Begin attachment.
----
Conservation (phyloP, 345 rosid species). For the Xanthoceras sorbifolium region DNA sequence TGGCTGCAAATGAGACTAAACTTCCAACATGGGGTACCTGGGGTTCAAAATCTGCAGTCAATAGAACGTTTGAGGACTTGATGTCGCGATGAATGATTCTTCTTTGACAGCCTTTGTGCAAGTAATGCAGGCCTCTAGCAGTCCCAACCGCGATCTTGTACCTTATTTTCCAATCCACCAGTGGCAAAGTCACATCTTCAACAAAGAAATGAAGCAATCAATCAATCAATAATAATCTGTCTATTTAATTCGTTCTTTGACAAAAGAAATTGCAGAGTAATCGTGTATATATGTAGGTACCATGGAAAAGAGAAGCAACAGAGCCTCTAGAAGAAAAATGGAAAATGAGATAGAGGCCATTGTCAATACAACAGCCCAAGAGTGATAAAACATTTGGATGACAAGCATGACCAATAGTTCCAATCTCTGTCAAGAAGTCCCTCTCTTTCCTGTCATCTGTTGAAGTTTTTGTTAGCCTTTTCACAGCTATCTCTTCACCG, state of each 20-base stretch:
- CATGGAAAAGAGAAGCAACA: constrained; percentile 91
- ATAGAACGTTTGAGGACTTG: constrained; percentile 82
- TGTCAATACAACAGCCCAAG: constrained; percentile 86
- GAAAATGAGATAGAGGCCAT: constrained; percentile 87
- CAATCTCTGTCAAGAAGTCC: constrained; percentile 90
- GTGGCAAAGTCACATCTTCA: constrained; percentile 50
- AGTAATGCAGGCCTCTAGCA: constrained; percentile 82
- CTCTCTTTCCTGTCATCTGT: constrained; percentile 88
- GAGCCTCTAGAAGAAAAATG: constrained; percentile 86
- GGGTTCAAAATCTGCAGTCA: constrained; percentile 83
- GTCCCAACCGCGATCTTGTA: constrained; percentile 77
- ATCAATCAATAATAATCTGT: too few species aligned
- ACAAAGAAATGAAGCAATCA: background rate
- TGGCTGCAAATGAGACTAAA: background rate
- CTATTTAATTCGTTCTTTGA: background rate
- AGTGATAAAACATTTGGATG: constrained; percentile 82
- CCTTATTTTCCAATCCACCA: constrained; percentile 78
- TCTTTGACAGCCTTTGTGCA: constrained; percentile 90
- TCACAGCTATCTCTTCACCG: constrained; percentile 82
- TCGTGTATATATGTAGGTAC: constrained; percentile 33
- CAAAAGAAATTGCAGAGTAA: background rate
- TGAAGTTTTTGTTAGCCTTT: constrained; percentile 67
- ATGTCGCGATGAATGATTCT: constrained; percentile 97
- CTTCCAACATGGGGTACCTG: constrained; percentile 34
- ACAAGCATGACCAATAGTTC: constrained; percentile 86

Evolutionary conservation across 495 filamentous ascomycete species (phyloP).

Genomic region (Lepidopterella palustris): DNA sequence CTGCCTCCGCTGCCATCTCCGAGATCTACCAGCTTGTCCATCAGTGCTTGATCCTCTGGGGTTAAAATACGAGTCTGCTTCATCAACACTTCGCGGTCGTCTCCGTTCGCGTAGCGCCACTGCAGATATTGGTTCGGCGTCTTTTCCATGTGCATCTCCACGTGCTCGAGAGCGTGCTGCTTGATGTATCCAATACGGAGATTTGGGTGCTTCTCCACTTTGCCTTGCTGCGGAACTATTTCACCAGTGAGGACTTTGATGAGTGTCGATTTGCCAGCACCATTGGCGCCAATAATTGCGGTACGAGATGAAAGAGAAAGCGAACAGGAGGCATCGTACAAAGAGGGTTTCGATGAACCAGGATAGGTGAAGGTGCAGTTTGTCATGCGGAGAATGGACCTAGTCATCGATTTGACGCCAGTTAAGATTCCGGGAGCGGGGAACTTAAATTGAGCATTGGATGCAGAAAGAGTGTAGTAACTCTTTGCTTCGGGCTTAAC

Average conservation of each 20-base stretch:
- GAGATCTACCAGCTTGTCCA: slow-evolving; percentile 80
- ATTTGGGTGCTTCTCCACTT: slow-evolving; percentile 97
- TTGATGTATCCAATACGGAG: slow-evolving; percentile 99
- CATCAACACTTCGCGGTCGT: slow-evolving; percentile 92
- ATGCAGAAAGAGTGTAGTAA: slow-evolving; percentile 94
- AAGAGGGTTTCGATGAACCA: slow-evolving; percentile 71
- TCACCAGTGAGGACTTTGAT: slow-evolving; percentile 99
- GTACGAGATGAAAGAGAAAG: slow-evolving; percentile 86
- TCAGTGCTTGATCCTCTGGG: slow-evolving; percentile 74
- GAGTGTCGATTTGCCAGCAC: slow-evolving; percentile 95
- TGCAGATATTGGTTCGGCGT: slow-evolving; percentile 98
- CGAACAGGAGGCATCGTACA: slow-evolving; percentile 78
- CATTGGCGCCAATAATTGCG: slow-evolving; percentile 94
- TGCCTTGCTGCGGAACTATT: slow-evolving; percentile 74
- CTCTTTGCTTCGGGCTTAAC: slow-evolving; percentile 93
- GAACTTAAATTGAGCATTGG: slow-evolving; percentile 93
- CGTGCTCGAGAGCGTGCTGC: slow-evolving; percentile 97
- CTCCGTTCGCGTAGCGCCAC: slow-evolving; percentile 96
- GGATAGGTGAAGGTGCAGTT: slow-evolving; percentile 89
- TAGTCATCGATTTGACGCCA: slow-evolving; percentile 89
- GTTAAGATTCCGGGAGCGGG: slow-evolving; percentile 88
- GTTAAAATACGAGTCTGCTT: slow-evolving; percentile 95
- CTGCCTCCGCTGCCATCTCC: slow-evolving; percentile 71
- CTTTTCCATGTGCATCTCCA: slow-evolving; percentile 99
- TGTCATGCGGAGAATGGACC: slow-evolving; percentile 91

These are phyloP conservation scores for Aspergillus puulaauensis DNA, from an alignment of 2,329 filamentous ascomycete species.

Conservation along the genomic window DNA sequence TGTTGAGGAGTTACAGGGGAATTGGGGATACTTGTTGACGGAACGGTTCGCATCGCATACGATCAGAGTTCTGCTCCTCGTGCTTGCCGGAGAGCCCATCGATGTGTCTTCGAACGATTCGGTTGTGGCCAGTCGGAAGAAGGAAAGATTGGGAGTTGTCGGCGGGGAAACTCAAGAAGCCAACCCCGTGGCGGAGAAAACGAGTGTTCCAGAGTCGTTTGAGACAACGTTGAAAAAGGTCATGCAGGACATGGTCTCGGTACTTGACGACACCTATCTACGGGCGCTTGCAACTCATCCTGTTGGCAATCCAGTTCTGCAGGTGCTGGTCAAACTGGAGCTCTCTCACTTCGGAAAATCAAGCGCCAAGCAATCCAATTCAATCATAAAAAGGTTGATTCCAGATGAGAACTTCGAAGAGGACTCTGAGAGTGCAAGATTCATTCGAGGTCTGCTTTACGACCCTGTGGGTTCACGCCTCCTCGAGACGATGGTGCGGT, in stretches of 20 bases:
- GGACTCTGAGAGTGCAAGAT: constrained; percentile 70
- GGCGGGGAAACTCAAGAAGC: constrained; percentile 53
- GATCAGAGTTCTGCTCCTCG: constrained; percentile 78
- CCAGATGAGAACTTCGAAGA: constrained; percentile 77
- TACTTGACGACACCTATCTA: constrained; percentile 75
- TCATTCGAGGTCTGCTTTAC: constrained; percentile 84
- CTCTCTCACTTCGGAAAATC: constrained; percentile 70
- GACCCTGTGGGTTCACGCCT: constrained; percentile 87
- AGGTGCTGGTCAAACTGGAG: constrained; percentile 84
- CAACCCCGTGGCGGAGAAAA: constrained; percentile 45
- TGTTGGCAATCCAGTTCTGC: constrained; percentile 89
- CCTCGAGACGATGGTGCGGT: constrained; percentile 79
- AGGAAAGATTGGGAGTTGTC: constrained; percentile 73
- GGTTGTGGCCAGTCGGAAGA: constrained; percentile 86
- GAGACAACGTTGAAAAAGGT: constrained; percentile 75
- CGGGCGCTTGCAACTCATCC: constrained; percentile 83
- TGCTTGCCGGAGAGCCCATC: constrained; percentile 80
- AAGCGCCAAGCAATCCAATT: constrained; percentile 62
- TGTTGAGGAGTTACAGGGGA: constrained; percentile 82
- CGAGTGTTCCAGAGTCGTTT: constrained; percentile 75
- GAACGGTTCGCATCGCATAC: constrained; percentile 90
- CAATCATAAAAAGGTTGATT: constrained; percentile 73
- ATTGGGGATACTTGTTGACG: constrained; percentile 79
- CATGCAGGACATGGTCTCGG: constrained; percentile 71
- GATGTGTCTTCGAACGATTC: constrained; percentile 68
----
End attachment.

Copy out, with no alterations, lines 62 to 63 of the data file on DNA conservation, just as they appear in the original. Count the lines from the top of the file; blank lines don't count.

- TCATTCGAGGTCTGCTTTAC: constrained; percentile 84
- CTCTCTCACTTCGGAAAATC: constrained; percentile 70